Introducing: Hask Anything!

By Beerend Lauwers

(As originally posted on Reddit.)

I am proud to announce the alphaalphaalpha release of Hask Anything, a website aimed at collecting and organizing the collective knowledge of the Haskell community: papers, blog posts, code snippets, gists, StackOverflow answers, Reddit threads, presentations, videos, tutorials and so on.

It’s based on Hakyll and hosted on Github, and my goal is to have it be entirely community-driven.

What can the community do?

Everything, really! We need people to:

Test the site functionality

I haven’t even tested this thing on mobile browsers yet. There’s probably a whole bunch of problems still lurking in the website content submission forms.

Add content

Yes, you can submit content straight from the website! For example:

You can also submit content via Github itself, of course.

Contribute code

The Github issue list has bunch of issues tagged with newcomer. Be sure to have a look at the site “documentation”.


Q: Holy crap, this thing looks hacked together.

A: First off, that’s not a question. Secondly, yes. It is very much hacked together. I actually started work on it more than a year ago. Seeing other knowledge repositories pop up (shout-out to haskell-lang’s documentation and School of Haskell) kept rekindling the fire, and real life kept stomping it out.

I was never going to get this site to the standard that I wanted to uphold at this speed, so I made a decision: even in this alpha state, I would release it and build it out together with the Haskell community.

Q: So, what exactly do you expect this site to become?

A: The main problem I see in the Haskell community is knowledge discoverability. There are already excellent sources of knowledge: the Haskell wiki, excellent blogs, conference presentations on Youtube, Reddit and StackOverflow discussions… But we have no way of traversing that knowledge, no way of filtering it.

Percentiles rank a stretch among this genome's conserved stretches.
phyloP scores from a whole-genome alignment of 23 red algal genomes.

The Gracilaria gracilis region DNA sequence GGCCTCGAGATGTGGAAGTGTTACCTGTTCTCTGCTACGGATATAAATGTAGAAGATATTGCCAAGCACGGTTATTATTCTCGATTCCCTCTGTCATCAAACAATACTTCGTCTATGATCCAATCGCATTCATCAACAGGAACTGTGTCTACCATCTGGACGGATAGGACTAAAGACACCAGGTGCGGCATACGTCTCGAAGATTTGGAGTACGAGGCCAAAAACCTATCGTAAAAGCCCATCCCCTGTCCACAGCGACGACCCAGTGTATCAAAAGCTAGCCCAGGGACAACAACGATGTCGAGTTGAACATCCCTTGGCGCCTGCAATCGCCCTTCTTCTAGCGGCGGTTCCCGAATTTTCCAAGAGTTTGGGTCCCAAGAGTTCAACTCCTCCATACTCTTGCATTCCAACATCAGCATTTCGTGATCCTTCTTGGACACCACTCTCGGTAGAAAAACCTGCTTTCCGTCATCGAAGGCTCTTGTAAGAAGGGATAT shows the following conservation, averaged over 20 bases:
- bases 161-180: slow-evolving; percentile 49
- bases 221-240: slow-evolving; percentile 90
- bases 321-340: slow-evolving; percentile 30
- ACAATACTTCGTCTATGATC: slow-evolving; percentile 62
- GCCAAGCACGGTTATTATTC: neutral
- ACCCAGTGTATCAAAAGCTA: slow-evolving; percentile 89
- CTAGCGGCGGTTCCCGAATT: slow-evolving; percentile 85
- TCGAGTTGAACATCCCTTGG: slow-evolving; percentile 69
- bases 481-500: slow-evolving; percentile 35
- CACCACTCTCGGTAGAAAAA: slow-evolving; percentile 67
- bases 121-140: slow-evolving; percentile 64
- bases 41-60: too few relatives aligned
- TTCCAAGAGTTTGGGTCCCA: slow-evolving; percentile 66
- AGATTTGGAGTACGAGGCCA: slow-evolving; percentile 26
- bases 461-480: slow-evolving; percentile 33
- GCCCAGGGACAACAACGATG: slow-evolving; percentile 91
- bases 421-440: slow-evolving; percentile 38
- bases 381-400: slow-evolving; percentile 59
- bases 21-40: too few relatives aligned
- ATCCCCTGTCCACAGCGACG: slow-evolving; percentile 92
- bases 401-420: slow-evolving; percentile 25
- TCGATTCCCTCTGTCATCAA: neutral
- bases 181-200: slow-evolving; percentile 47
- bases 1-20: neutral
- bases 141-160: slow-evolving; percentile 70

That’s what Hask Anything! is about: collecting and organizing the collective knowledge of the Haskell community.

Q: Can’t I just post a tutorial directly on here?

A: Yes. I mean, not yet because there’s no tutorial category right now, but that’s on the to-do list.

But yes, becoming a source of knowledge is also on the roadmap.

Q: Okay, so what can I do?

A: As I mentioned before, you can add content and contribute code. I’ve seeded the Github issue list with a bunch of stuff that people can take on. There are a few relatively simple ones, which I have tagged with newcomer. Issues tagged with Priority 1 are blockers for a bunch of other issues or just very important aspects of the site that still need to be implemented.

Q: How does the online content contribution work?

A: You select a category, fill in the forms (or have some of them automatically filled in via an API lookup) and submit it as a pull request to Github. Oh, you need to log in via OAuth to do that first, of course.

Then, the pull request is reviewed and merged by the review committee (Currently, me). We need to do manual reviews to:

  1. prevent malicious stuff to be introduced, and
  2. ensure that we have the approval of authors to replicate their work on the site (if applicable).

Q: Where did you get the name from?

A: /u/dagit had some threads with the same title: